Corporation tax revenue being used to plug shortfalls, says watchdog

Fiscal council warns overspending in health and social welfare is eating into surpluses

Dr Eddie Casey, Séamus Coffey, Dr Martina Lawless and Dr Michael Tutty of the Irish Fiscal Advisory Council. Photograph: Dara Mac Dónaill / The Irish Times

Dr Eddie Casey, Séamus Coffey, Dr Martina Lawless and Dr Michael Tutty of the Irish Fiscal Advisory Council. Photograph: Dara Mac Dónaill / The Irish Times

 

The watchdog on the State’s fiscal policy has strongly criticised the Government’s use of corporation tax revenue.

The Irish Fiscal Advisory Council (IFAC) said on Wednesday that since 2015 corporation tax had been running well ahead of projections.

However, several senior members of the council, including its chair Séamus Coffey, told an Oireachtas committee on Wednesday this transient revenue had been used to address systemic shortfalls, and for unplanned spending.

The council was appearing before the Committee on Budgetary Oversight, chaired by Fine Gael TD Colm Brophy, after publishing its pre-budget submission.

Mr Coffey’s council colleague Dr Michael Tutty said that corporation tax was to Ireland what oil was to Norway, a finite resource but one that had become “embedded in day-to-day spending”.

Another council member, Dr Martina Lawless, told the committee there had been a systemic pattern of slippage in spending by Government in recent years. She said a concern was they were not once-off spending deficits but shortfalls that were permanent and, although not planned for, got “baked into the projections” in future years.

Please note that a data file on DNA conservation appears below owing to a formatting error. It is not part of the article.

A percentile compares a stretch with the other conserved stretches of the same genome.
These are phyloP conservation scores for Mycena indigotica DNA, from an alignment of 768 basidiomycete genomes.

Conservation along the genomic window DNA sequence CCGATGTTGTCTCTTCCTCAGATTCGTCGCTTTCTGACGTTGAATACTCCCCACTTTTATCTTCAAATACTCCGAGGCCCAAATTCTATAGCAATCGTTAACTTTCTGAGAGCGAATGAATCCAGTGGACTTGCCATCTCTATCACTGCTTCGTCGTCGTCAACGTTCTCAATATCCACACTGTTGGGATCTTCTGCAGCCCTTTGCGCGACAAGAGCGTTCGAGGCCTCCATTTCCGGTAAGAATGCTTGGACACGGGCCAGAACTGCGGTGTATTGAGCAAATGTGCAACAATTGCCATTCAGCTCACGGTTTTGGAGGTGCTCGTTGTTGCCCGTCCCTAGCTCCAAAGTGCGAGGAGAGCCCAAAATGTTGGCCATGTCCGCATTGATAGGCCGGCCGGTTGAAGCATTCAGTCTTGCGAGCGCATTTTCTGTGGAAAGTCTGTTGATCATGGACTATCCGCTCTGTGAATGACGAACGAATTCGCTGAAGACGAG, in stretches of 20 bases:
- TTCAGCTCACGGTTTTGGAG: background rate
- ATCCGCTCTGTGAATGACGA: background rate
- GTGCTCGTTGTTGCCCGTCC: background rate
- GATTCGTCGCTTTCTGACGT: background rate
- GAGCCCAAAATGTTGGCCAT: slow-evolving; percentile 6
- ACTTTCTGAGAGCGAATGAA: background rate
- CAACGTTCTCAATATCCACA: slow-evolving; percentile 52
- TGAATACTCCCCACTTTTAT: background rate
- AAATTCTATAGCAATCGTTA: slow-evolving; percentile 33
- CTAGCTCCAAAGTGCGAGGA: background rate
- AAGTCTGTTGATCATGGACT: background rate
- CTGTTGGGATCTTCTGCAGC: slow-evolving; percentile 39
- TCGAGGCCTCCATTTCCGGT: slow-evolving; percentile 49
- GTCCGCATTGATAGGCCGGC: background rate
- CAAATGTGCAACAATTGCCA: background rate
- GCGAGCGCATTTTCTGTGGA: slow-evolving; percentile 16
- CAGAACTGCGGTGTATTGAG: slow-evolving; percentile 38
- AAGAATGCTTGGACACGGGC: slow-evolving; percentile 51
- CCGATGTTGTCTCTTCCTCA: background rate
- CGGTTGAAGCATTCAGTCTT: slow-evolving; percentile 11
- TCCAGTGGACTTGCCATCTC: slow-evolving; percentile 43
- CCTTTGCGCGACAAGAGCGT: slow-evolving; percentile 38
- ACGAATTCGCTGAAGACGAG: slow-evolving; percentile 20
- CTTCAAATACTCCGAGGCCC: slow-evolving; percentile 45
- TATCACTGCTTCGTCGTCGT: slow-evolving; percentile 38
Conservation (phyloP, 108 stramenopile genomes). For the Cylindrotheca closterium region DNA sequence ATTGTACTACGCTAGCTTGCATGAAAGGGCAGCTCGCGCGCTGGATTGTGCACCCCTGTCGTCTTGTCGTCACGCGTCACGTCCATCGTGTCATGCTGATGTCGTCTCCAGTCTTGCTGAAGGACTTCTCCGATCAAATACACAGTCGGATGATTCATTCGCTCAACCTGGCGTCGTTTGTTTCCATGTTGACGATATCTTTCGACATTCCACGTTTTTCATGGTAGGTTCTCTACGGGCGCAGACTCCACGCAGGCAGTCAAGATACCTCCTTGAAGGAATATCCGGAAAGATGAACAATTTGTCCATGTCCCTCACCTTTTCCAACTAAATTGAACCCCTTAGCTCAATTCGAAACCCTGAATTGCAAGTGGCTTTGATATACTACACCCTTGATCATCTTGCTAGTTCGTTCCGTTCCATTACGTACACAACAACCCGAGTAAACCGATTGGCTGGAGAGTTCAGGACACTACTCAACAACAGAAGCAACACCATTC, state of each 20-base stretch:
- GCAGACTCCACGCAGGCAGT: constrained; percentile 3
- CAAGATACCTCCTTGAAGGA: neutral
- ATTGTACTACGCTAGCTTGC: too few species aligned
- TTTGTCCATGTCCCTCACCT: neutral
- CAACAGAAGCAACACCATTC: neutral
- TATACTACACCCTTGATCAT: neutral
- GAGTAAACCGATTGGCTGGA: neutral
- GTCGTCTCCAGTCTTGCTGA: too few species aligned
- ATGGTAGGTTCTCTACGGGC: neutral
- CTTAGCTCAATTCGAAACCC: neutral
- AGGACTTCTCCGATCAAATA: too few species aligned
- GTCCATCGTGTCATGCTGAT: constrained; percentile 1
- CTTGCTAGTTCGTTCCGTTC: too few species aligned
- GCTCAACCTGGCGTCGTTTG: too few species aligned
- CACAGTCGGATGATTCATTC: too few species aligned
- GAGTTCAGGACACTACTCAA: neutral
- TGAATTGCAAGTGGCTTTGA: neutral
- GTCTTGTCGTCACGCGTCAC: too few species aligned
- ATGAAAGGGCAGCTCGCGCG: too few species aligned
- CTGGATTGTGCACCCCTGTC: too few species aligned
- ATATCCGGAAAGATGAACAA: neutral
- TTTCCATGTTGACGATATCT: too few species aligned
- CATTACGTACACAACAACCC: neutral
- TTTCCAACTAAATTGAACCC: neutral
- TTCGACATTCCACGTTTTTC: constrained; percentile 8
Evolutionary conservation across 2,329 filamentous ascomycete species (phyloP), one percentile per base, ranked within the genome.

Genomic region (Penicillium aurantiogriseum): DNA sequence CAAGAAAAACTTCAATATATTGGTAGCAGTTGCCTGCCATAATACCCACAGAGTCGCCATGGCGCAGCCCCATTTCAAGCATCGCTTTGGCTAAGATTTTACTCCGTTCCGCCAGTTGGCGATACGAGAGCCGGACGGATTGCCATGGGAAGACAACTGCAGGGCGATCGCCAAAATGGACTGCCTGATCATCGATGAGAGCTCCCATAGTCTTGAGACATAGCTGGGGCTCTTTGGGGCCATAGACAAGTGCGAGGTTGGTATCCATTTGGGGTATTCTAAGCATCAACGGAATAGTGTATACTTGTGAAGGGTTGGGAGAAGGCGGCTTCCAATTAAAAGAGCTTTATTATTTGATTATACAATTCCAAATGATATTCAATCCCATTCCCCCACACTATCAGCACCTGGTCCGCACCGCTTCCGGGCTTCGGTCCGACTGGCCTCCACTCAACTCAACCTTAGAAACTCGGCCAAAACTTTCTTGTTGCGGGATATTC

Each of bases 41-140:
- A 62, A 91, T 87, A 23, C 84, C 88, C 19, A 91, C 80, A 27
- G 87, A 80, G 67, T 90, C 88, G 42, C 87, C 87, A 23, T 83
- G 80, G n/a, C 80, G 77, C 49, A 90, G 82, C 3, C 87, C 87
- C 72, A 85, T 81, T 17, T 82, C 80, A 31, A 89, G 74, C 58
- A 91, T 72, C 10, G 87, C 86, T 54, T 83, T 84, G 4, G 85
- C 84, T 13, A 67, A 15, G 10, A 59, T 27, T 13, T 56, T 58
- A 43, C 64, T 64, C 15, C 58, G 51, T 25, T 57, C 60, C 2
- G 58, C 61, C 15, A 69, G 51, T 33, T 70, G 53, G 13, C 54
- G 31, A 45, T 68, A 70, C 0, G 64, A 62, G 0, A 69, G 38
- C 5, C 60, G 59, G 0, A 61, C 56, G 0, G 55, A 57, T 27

Christmas bonus

In its submission, the council identified repeated overspending in health, the Christmas bonus to welfare recipients, and underestimations of social welfare payments as the primary causes of the slippage.

“The Christmas bonus is never included in the projections, but it should be because it is very foreseeable,” said Dr Lawless.

We have frequently advised the Government to stick to the plan. If they stuck to the plan they would have a larger surplus

Mr Coffey and his colleagues said the extra revenue from corporation tax should have created significant surpluses each year from 2015, but most of it was swallowed up by spending.

The UCC economist said the funds would have been more prudently used to pay down debt rather than to plug holes when spending slippages emerged.

He said the Government should adhere strictly to the €2.8 billon expansion provided for in the October budget. He also said the the Government should not go beyond the €600 million in fiscal flexibility it has within that figure.

“We have frequently advised the Government to stick to the plan. On [this year’s budget] we are advising them to stick to the plan. If they stuck to the plan [in the past] they would have a larger surplus,” he said.

The council also criticised the Government’s medium-term plan for not being credible or accurate. It repeated the criticism before the committee, with the head of its secretariat, Dr Eddie Casey, pointing to the projections on corporation tax as an example.

Dr Casey told the committee all but €600 million of the €2.8 billion expansion was already pledged. He said of the €600 million that was flexible, €200 million was now allotted to cover the overspends on the national children’s hospital and the national broadband plan.